Micro-CT scans are changing the way we view insects. They allow entomologists to probe the inside of insects and map the cavities. The insect tracheal system is a system of hollow tubes and air sacs amenable to exploration by CT scans. Some of the structures are small, are surrounded by hard tissue and are not readily dissected.
A group of scientists* used micro CT scans to map the tracheal system and location of air sacs in the desert locust. They were able to differentiate air sac from air spaces inside digestive organs. They were able to compute the volume of the trachea system in agreement with independent methods by other techniques. The computer data could be sent to a 3-D printer to produce structural models. Particularly impressive is the detail in many of the hard tissue structures such as the labium. The combination of micro CT and 3-D printing has great potential to better communicate information about insect structures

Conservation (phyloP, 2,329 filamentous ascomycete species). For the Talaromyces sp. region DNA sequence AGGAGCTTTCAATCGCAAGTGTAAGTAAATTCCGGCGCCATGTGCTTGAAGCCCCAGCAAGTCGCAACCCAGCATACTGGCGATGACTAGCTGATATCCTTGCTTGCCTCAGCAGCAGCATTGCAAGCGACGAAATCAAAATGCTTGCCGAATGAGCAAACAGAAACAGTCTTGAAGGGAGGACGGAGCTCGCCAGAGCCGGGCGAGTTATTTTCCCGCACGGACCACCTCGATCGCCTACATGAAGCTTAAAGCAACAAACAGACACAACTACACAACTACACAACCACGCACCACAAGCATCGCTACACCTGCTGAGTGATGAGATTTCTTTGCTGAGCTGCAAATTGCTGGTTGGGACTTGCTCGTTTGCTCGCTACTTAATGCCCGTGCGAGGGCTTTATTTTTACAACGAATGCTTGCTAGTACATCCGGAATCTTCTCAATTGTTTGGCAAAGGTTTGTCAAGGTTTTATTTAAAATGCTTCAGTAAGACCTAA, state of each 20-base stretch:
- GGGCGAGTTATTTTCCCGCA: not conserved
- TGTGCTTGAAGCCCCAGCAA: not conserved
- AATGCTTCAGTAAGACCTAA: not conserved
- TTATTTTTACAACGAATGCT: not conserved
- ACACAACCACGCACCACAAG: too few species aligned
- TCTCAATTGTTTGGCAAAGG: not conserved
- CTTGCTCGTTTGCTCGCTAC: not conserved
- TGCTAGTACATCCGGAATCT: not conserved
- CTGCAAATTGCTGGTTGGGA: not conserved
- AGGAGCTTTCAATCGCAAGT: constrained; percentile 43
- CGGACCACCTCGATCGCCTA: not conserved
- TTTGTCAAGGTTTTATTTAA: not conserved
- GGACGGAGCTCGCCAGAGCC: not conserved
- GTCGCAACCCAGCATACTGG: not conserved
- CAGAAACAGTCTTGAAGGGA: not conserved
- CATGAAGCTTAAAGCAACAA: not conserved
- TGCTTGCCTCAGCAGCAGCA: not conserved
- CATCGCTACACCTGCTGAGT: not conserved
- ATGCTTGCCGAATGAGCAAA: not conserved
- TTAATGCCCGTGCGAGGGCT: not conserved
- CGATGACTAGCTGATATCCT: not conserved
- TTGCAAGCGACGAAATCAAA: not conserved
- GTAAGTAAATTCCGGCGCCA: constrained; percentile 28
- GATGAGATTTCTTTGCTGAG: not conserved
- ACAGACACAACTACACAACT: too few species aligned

*Mark Greco*, Duncan Bell, Lewis Woolnough, Stephen Laycock, Nick Corps, David Mortimore & Diana Hudson. 2014. 3-D visualisation, printing, and volume determination of the tracheal respiratory system in the adult desert locust, Schistocerca gregaria. Entomologia Experimentalis et Applicata 152: 42–51.